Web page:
Now, building on his academic studies and keen interest in ethics, kindness, and morality, Garrett has graced us with an “empathy handbook” — a guide to developing our moral kindness and confronting cruelty in our world. His animal cartoons are peppered throughout his well-considered tome, but he goes far beyond his online art presence to bring us a book I think everyone can and will benefit from reading. Part philosophy, part sociological observation and critique, and entirely accessible, it is as timely as Maggie Smith’s book, but in a different way. Smith reminds us how to keep going, and Garrett reminds us that we need to do so together, with kindness and empathy. And I think McDermott has the right idea — let’s do so with a warm slice of pie.
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Back in February, when I was mulling over my own stress levels and what I wanted my future to look like, Eric Rittenberry’s essay The American Life is Killing You landed in my lap like a call to action.
“The reason you don’t feel alive is because you aren’t alive. You’re merely going through the motions in a fast-paced, consumer-centered culture that has transformed our once beautiful land into an asphalt wasteland strewed with digital billboards, fast food joints, soulless malls, and complete carnage… Your constant craving for objects and status (the American way) has robbed your life of its freedom and creative zest. You live routine and stressed and you’re chained to a sluggish and predictable way of living.”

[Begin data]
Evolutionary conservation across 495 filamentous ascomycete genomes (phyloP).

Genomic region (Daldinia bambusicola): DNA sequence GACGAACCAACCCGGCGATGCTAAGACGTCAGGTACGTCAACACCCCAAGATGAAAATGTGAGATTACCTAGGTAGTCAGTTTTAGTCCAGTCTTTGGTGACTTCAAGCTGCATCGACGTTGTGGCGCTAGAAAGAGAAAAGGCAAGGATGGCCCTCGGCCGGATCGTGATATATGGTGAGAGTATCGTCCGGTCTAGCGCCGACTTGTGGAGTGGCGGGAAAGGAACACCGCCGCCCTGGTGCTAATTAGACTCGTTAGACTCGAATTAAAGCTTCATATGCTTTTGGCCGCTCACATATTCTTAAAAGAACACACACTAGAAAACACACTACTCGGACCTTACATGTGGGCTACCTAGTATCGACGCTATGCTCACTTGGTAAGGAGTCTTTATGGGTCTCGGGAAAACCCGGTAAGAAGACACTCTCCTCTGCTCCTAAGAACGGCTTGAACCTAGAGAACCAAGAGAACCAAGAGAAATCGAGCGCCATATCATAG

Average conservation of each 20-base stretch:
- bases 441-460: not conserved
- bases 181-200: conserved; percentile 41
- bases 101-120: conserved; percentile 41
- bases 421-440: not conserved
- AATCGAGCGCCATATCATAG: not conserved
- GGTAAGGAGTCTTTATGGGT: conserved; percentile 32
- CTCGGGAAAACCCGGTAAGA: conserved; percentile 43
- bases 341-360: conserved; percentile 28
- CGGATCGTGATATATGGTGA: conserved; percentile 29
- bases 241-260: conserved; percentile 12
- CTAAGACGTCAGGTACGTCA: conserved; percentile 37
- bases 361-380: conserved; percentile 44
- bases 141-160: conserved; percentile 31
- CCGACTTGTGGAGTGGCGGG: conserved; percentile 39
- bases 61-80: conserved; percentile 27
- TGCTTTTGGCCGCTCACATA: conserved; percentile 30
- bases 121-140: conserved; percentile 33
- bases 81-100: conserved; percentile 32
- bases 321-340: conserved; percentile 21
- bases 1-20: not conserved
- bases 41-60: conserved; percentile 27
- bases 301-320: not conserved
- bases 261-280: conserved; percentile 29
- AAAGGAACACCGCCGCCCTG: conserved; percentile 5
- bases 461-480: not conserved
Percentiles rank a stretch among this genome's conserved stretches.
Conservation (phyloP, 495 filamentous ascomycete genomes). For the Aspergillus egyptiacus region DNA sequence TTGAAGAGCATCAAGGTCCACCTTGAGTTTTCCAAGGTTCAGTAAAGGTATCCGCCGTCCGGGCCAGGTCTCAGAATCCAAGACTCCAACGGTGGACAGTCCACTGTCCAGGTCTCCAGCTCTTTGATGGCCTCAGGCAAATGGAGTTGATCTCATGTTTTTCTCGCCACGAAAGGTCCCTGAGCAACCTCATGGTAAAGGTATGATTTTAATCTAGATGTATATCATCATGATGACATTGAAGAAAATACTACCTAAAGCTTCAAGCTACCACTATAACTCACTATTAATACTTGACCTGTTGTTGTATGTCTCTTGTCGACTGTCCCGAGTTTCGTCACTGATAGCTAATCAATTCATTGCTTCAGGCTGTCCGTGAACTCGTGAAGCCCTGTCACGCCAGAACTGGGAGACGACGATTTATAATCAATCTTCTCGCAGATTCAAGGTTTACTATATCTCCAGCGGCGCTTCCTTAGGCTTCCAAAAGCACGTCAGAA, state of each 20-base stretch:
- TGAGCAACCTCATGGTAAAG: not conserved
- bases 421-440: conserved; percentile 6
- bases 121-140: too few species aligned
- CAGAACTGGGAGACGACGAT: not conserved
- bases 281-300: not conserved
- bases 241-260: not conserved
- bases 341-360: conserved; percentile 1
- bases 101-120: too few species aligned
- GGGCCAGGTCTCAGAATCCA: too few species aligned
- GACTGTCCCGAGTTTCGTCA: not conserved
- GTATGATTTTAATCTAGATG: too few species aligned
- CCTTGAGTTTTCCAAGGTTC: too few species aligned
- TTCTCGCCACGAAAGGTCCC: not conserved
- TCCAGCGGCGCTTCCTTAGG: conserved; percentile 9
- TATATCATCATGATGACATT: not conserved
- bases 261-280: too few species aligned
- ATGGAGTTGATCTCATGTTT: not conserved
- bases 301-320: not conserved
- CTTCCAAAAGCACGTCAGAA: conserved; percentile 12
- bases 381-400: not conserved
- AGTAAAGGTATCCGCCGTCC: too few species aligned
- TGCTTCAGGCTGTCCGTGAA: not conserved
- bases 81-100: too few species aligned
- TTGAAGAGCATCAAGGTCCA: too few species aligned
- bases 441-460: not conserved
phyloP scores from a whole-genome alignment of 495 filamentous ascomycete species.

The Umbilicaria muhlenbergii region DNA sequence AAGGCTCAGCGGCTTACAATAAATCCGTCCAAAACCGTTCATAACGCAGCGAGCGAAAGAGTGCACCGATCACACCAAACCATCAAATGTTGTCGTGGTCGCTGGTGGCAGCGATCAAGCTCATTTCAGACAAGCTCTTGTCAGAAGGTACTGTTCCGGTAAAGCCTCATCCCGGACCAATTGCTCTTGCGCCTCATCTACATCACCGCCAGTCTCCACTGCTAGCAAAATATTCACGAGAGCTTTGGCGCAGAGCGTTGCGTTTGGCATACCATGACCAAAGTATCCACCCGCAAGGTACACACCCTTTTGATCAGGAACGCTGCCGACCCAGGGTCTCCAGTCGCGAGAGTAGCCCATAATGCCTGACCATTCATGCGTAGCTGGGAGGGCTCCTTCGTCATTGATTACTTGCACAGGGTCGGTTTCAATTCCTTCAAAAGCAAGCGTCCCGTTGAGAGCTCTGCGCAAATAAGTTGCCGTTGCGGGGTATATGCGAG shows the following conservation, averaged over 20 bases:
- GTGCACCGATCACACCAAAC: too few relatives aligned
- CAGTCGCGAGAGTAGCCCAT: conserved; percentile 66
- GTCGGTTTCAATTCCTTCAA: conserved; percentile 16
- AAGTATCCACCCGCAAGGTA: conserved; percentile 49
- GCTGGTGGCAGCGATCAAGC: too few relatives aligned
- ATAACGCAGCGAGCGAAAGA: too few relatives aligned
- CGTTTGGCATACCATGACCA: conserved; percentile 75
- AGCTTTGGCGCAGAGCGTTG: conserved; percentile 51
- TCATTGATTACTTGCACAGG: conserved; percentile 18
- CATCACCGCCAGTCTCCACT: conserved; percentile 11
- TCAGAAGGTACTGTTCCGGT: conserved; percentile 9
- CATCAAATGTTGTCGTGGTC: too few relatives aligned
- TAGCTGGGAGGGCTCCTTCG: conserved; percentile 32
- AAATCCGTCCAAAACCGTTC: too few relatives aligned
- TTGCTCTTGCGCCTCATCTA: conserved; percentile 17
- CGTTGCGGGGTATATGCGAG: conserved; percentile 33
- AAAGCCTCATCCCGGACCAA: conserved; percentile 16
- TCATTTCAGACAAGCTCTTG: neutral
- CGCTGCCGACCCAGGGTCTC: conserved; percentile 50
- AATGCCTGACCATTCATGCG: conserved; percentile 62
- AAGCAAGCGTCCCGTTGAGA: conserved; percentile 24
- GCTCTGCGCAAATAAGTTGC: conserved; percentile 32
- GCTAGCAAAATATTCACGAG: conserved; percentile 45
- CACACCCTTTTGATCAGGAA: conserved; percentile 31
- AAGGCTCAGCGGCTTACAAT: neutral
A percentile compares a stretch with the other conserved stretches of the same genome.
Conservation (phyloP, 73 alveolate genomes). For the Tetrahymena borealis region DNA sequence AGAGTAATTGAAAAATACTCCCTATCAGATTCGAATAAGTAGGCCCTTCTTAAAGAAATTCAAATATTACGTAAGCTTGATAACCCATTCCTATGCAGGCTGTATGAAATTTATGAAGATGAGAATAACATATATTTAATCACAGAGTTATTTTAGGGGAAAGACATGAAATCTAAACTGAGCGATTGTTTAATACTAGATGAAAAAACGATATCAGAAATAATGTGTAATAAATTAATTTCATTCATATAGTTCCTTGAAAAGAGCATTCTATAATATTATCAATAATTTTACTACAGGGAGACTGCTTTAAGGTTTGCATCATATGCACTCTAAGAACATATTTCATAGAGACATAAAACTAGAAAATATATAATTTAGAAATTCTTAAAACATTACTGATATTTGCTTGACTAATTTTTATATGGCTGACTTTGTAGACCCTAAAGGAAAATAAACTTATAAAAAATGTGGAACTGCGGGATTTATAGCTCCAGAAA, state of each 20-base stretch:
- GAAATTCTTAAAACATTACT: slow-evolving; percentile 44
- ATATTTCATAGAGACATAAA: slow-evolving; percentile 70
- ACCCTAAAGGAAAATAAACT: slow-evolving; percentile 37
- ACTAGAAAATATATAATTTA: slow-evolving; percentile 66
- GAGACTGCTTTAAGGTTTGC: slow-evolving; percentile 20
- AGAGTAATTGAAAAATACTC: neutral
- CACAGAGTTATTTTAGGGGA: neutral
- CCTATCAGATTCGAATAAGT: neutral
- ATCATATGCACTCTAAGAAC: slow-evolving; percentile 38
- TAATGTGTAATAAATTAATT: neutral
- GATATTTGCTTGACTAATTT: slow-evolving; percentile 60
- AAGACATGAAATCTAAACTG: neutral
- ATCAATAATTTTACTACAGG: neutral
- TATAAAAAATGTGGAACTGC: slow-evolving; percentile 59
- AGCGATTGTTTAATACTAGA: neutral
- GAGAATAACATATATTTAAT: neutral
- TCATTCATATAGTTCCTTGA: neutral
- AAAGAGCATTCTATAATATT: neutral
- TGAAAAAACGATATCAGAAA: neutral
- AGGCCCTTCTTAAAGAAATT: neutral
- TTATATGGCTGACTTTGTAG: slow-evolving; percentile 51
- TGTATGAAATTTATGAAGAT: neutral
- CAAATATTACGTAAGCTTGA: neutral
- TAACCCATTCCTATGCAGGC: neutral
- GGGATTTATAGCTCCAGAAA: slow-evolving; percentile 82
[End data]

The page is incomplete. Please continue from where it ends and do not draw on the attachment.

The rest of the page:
“Yes!” I thought. This is me. 100 times this. Somehow I had begun throwing money at problems trying to make life more bearable, rather than making any fundamental changes to fix what was making it unbearable. Why hadn’t I seen this before? It seemed so obvious! Was it too obvious?
“You have to unplug from the machine and take back your life and learn to live with less and sit under trees and read the great minds and create art and listen to music and sound your ‘barbaric yawp over the roofs of the world.’ Quit doing things you hate to impress the faceless people among us. Decondition yourself from culture, quit suppressing your uniqueness, travel to places that frighten you a bit, learn to embrace silence and solitude a few times a week. And most importantly — you must awaken from your culturally-induced slumber and try to find simple joy among the sacred.”
I was curious this week, though, after 7 months of a pandemic and a racial inequality crisis, how this essay has held up to where we have landed. Looking back at Rittenberry’s advice now, I realize what was irking me under the surface was the inherent privilege of his message. A mandate to learn to live with less and sit under trees is very easy to throw out there, and very, very difficult for the majority of people in this country to even contemplate. I’m not sure the millions of unemployed out there right now are choosing to live with less so much as they are being forced to, and I also don’t think they have much mental bandwidth for the kind of barbaric yawp-ing he suggests. Are a lot of people blindly trying to keep up with the Joneses? Sure! But are a lot more people struggling to keep a roof overhead and meals on the table? Absolutely.